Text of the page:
Freedom in Chains - James Bovard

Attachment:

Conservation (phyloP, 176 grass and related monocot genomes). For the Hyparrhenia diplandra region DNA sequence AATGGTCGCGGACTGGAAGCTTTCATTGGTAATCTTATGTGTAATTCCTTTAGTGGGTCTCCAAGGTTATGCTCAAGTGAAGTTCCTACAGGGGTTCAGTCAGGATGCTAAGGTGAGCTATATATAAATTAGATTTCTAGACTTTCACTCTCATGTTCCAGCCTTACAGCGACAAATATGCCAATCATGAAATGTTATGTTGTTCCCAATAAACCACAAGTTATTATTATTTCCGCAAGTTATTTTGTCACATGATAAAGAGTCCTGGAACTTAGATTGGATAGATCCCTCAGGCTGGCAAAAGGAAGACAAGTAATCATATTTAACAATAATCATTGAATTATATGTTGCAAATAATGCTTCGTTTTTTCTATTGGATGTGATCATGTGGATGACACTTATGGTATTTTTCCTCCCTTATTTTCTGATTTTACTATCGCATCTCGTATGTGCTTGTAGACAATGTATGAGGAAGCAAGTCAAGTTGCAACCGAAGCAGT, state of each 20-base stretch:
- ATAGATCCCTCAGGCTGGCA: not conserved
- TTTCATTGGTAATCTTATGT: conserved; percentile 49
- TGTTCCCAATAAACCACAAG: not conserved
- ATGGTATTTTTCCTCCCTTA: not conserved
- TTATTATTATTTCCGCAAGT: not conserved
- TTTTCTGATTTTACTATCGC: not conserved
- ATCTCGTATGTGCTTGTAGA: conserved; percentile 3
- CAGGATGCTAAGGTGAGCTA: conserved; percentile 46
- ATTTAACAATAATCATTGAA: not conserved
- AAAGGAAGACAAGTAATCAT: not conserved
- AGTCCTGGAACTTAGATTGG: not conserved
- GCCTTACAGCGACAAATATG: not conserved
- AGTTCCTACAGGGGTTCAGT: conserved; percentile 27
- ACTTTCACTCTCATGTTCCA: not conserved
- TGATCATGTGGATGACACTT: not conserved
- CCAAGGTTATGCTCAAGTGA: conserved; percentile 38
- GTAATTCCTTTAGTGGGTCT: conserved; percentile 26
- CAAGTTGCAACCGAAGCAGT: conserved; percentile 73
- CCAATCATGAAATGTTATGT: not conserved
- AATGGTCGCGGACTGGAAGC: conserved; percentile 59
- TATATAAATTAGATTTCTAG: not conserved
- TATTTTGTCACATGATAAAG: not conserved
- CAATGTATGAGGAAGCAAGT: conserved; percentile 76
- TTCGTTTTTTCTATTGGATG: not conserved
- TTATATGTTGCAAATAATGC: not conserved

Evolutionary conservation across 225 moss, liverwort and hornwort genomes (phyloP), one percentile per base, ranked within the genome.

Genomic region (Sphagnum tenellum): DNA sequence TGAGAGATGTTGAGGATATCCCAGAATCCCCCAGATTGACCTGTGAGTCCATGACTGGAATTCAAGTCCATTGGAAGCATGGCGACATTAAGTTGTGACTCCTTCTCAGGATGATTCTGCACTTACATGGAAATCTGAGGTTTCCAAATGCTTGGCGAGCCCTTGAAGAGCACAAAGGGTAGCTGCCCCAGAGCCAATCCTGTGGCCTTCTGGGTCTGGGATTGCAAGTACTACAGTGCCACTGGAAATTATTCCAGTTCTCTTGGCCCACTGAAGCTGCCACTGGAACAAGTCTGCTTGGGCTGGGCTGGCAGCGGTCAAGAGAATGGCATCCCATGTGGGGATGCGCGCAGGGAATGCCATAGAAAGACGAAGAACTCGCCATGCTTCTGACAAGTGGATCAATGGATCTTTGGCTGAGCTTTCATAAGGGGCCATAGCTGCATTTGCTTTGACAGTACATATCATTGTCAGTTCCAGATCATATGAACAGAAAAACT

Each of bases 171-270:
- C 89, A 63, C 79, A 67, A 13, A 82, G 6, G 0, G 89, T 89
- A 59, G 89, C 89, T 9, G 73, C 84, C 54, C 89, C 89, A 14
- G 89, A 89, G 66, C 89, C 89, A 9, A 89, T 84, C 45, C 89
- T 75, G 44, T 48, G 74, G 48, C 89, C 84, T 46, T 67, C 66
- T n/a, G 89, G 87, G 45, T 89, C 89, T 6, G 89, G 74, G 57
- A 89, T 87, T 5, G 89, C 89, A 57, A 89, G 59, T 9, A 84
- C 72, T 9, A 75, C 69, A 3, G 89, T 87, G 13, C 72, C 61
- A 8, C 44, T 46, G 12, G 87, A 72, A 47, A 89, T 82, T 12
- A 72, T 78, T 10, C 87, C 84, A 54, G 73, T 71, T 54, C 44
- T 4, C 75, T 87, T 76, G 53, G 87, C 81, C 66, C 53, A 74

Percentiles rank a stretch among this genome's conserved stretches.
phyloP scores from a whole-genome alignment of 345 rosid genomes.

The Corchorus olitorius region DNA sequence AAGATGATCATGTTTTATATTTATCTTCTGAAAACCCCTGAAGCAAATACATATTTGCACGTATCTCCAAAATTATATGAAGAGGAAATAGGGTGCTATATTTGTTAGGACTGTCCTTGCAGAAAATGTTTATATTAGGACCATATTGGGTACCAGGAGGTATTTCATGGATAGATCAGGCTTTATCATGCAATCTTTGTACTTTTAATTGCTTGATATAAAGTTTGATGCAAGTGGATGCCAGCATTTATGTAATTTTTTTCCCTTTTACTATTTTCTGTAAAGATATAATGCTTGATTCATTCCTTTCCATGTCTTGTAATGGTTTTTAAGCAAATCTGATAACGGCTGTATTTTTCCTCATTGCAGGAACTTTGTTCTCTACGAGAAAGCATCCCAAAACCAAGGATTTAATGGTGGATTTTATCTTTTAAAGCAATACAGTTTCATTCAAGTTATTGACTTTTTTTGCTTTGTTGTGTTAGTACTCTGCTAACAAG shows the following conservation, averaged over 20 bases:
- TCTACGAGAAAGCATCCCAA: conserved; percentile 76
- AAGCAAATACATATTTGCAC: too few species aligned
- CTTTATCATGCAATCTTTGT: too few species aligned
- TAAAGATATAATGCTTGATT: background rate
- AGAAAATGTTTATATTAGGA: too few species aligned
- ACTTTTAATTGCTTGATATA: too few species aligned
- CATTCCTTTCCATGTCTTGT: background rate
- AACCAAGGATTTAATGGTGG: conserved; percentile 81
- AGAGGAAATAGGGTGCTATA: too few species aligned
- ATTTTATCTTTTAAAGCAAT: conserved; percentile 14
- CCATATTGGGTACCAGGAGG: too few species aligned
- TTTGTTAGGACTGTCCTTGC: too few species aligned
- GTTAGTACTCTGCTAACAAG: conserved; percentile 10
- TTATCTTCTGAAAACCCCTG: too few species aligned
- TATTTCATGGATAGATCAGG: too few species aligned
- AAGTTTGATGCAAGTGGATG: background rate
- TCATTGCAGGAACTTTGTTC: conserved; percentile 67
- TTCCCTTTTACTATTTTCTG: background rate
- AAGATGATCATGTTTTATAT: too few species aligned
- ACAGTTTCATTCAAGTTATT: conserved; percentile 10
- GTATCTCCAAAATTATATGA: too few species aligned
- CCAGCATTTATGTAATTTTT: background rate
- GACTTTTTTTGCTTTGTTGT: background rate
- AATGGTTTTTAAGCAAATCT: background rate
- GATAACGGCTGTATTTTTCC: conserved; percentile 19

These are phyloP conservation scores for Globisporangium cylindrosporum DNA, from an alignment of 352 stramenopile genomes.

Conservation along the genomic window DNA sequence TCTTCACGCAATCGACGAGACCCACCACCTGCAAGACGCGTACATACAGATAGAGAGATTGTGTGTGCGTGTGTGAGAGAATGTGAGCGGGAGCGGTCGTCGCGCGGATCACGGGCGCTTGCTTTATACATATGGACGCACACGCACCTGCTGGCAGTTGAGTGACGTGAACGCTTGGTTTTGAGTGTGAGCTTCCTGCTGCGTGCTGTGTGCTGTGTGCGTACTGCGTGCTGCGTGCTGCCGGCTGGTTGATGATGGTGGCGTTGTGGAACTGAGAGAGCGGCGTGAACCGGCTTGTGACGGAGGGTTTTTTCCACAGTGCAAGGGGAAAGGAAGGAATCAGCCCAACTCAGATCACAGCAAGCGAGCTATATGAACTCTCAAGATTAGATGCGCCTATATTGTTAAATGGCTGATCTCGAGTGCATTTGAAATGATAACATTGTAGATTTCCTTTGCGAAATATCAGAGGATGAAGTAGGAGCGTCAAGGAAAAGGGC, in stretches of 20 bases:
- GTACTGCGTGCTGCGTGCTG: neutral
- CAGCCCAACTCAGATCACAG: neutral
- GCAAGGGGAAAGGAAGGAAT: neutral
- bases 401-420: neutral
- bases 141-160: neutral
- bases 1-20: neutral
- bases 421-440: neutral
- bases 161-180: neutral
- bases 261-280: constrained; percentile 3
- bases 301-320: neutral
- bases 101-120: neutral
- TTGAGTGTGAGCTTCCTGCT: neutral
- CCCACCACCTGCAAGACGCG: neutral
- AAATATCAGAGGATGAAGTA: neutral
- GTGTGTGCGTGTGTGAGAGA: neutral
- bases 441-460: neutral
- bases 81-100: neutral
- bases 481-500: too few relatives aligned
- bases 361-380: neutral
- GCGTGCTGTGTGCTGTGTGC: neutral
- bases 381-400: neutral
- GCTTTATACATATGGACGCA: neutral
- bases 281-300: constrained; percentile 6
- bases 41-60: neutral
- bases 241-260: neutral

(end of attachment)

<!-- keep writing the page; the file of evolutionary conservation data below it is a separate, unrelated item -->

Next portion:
Bovard (Lost Rights) throws more red meat to angry libertarians in this antigovernment jeremiad. While he provides some frightening examples of how governments--mostly the U.S. federal--do more harm than good, his passion leads him to some hyperbolic conclusions. There are many passages that will make readers--not only welfare-state liberals but also moderate Democrats and Republicans--wonder whether they live in the same country as Bovard. One of his biggest targets is the notion of state sovereignty: "The doctrine of `sovereignty' often does nothing more than provide a respectable gloss for some people's lust to control other people's behaviors, or to seize the fruits of other people's labor." That last clause is telling, for it could just as well be turned against Bovard. It is precisely to stop nongovernmental entities (e.g., factory owners) from seizing the fruit of other people's labor (e.g., factory workers) that so many of the regulations and laws Bovard decries (e.g., a minimum wage or corporate taxes) were instituted. But Bovard is well-read and makes entertaining use of Rousseau, Hegel, Hobbes (he's very fond of Leviathan) and other thinkers. He's also consistent and intellectually honest enough to follow his own ideology to its logical conclusion about, for instance, marijuana (legalize it, he says). Few readers will agree with Bovard that the dominant spirit in America today is one that idolizes the state, but most will find that he makes a rousing theoretical case against statism.